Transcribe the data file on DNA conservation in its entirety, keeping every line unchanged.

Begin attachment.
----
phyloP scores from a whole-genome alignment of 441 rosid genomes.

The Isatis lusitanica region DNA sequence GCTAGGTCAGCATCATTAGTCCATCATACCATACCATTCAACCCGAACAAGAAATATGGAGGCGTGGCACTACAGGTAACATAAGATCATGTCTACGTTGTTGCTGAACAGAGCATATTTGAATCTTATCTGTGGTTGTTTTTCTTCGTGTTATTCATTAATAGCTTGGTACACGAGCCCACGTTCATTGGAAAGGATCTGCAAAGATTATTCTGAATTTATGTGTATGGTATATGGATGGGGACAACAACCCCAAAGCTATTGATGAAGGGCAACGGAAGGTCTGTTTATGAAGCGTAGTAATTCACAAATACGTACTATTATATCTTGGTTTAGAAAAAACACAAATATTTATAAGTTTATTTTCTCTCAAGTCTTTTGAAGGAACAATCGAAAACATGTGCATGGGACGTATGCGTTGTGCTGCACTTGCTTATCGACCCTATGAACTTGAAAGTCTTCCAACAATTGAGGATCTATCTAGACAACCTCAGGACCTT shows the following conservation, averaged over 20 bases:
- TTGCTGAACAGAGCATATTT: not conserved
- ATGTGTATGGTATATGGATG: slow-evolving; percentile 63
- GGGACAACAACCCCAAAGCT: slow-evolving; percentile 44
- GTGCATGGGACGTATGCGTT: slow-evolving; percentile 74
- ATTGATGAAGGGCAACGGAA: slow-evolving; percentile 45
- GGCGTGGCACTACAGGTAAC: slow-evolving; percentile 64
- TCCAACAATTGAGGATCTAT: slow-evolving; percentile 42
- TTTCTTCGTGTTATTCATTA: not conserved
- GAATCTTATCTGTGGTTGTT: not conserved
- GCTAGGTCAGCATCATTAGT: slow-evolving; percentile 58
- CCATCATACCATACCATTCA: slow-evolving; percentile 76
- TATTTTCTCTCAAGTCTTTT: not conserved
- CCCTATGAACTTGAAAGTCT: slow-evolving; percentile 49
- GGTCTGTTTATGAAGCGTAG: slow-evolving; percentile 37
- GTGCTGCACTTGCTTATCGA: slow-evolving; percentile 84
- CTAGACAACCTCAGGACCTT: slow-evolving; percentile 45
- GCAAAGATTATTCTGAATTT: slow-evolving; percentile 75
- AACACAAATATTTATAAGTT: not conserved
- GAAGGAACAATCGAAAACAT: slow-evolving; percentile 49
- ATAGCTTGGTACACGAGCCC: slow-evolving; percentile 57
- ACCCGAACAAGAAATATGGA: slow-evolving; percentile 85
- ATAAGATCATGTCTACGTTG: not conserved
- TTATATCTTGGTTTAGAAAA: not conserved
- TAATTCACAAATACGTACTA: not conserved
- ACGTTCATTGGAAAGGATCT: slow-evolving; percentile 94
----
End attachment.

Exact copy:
phyloP scores from a whole-genome alignment of 441 rosid genomes.

The Isatis lusitanica region DNA sequence GCTAGGTCAGCATCATTAGTCCATCATACCATACCATTCAACCCGAACAAGAAATATGGAGGCGTGGCACTACAGGTAACATAAGATCATGTCTACGTTGTTGCTGAACAGAGCATATTTGAATCTTATCTGTGGTTGTTTTTCTTCGTGTTATTCATTAATAGCTTGGTACACGAGCCCACGTTCATTGGAAAGGATCTGCAAAGATTATTCTGAATTTATGTGTATGGTATATGGATGGGGACAACAACCCCAAAGCTATTGATGAAGGGCAACGGAAGGTCTGTTTATGAAGCGTAGTAATTCACAAATACGTACTATTATATCTTGGTTTAGAAAAAACACAAATATTTATAAGTTTATTTTCTCTCAAGTCTTTTGAAGGAACAATCGAAAACATGTGCATGGGACGTATGCGTTGTGCTGCACTTGCTTATCGACCCTATGAACTTGAAAGTCTTCCAACAATTGAGGATCTATCTAGACAACCTCAGGACCTT shows the following conservation, averaged over 20 bases:
- TTGCTGAACAGAGCATATTT: not conserved
- ATGTGTATGGTATATGGATG: slow-evolving; percentile 63
- GGGACAACAACCCCAAAGCT: slow-evolving; percentile 44
- GTGCATGGGACGTATGCGTT: slow-evolving; percentile 74
- ATTGATGAAGGGCAACGGAA: slow-evolving; percentile 45
- GGCGTGGCACTACAGGTAAC: slow-evolving; percentile 64
- TCCAACAATTGAGGATCTAT: slow-evolving; percentile 42
- TTTCTTCGTGTTATTCATTA: not conserved
- GAATCTTATCTGTGGTTGTT: not conserved
- GCTAGGTCAGCATCATTAGT: slow-evolving; percentile 58
- CCATCATACCATACCATTCA: slow-evolving; percentile 76
- TATTTTCTCTCAAGTCTTTT: not conserved
- CCCTATGAACTTGAAAGTCT: slow-evolving; percentile 49
- GGTCTGTTTATGAAGCGTAG: slow-evolving; percentile 37
- GTGCTGCACTTGCTTATCGA: slow-evolving; percentile 84
- CTAGACAACCTCAGGACCTT: slow-evolving; percentile 45
- GCAAAGATTATTCTGAATTT: slow-evolving; percentile 75
- AACACAAATATTTATAAGTT: not conserved
- GAAGGAACAATCGAAAACAT: slow-evolving; percentile 49
- ATAGCTTGGTACACGAGCCC: slow-evolving; percentile 57
- ACCCGAACAAGAAATATGGA: slow-evolving; percentile 85
- ATAAGATCATGTCTACGTTG: not conserved
- TTATATCTTGGTTTAGAAAA: not conserved
- TAATTCACAAATACGTACTA: not conserved
- ACGTTCATTGGAAAGGATCT: slow-evolving; percentile 94